Ethical & practical consideration #2: Safety
An individual reached on their cell phone may be operating a car or other potentially harmful machinery. Many states have already or are looking to ban the use of cell phones without hands-free devices while driving, biking, or even walking. Callers might be held liable for inducing respondents to break those laws or the ramifications thereof.

Ethical & practical consideration #3: Privacy
Where might you be reaching someone on their cell phone? Is it a secure location or a public place where sensitive conversations are totally out of place. With identity theft rampant, consumers are leery of giving personal information, especially credit card numbers, over a cell phone where they might be overheard.

At Dataman Group, www.datamangroup.com, we always caution our clients to take the high road, be smart and follow best practices – not only from a legal standpoint, but from the practical & ethical perspective as well.

No one wants to be the one calling someone’s cell phone while they’re driving and be responsible in any way for causing an accident.

Telemarketing lists of landlines are still available. Even though scrubbed phone lists comprise only about 12%, they still work for many offers, including final expense.

Election 2016 - A Canary in the Coal Mine

Bob Fells's picture

Why We Vote

[Note: This essay is one in a continuing series by ICCFA executive director Bob Fells focusing on various issues in our federal government. Although the subjects are political in nature, the approach is bipartisan in outlook, at least so far as that is humanly possible. The goal of each essay is not to persuade the reader to adopt a particular political viewpoint or party, but to illustrate why a knowledge of the system is important to protect our businesses, our homes, and our families.]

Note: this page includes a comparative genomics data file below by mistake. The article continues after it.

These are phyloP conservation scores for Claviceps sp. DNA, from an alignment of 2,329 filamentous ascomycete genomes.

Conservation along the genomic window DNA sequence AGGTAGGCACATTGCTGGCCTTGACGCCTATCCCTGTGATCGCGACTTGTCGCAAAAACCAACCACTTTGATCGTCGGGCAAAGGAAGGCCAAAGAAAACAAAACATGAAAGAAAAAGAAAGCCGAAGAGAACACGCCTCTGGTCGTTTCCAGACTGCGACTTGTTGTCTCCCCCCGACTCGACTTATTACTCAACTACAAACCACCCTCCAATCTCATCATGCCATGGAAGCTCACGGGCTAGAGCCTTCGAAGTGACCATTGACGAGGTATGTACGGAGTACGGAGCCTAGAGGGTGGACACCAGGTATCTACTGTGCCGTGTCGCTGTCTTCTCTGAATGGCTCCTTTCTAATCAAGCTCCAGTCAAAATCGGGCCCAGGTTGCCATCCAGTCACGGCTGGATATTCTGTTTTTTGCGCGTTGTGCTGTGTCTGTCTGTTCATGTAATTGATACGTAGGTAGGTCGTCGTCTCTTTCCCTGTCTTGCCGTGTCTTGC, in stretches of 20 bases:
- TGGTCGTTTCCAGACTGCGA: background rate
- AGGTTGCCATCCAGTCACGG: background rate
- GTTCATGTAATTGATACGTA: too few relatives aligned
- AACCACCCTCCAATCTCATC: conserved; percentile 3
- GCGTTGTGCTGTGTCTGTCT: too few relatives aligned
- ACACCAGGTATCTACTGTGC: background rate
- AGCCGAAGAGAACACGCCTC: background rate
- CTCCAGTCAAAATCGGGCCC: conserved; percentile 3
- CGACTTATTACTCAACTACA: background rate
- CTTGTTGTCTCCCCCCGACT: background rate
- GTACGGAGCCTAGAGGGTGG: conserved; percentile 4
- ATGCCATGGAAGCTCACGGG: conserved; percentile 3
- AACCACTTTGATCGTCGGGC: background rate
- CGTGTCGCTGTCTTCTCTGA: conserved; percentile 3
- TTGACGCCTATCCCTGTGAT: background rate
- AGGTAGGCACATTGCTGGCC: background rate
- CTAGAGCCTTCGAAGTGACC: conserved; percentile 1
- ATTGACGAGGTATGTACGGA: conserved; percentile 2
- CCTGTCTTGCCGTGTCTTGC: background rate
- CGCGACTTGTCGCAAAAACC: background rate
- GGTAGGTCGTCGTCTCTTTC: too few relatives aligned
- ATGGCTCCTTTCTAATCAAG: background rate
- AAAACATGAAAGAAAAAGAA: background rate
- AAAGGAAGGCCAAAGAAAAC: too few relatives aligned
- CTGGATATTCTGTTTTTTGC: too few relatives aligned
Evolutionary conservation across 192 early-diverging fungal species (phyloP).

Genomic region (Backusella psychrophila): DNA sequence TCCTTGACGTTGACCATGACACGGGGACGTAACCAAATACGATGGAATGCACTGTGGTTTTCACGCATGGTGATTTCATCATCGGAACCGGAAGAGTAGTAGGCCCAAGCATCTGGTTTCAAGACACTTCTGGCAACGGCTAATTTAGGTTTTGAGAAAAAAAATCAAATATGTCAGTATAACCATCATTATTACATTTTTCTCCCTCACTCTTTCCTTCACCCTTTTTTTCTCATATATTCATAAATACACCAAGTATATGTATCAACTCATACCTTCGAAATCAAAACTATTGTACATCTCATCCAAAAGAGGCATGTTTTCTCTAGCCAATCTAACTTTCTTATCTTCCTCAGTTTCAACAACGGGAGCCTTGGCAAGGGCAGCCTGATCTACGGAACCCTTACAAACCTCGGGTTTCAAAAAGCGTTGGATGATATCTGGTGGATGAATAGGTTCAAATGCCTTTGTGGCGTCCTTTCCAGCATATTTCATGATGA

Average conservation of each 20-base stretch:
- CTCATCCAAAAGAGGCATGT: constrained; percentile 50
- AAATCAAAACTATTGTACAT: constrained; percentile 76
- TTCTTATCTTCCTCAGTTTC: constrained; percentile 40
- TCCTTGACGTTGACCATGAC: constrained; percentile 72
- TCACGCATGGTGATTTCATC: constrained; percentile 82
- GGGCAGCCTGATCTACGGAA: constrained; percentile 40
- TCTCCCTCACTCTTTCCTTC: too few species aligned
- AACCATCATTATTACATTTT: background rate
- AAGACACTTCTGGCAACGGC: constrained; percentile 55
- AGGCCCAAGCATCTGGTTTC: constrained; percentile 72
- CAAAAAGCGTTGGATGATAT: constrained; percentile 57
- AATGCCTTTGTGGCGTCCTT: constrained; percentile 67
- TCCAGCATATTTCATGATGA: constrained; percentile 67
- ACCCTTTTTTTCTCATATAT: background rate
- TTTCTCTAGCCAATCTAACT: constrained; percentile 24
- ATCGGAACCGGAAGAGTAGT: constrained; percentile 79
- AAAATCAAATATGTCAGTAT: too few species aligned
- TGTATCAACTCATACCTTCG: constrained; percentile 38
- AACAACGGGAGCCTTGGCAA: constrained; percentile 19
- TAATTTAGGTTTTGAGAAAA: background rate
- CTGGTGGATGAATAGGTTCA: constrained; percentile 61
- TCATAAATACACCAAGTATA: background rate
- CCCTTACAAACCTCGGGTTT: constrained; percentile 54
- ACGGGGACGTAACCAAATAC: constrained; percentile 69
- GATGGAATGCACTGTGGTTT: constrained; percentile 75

Election 2016 – A Canary in the Coal Mine

Summer approaches and with it this year come the two national political conventions by the Democrats and the Republicans. Truly a tale of two cities, or at least two very different conventions. According the chattering classes in the news media, Mrs. Clinton cannot avoid being the Democratic Party nominee absent being indicted by the U.S. Department of Justice. Nobody says what might happen if she makes bail. The reason the fix is in for her nomination is thanks to her party’s system of “super delegates” who were apparently committed to vote for her even before the first ballot was cast in the first primary in New Hampshire this past winter. If that is so, then what was all that voting about?

The Republican Party has just the opposite situation. Mr. Trump looks as though he will win enough primaries fair and square to obtain the party’s nomination without any smoke and mirrors. But unlike the Democrats, the Republican leadership doesn’t want the vote leader to be their nominee and are trying to conjure up tricks worthy of Houdini to somehow deny him the nomination. But the leadership of both parties have one thing in common: they want the power to pull the plug on the popular vote if We the People should vote for “the wrong candidate.” Oh, for the days of those smoke-filled back rooms where behind closed doors the party bosses decided on the nominee. It was not democratic (small “d” in its generic meaning) but it had the virtue of avoiding the pretense of “let the voters decide.” Mr. Trump is correct in his assertion that “the system is rigged” but it’s rigged mainly in its illusion of letting the voters choose the candidate.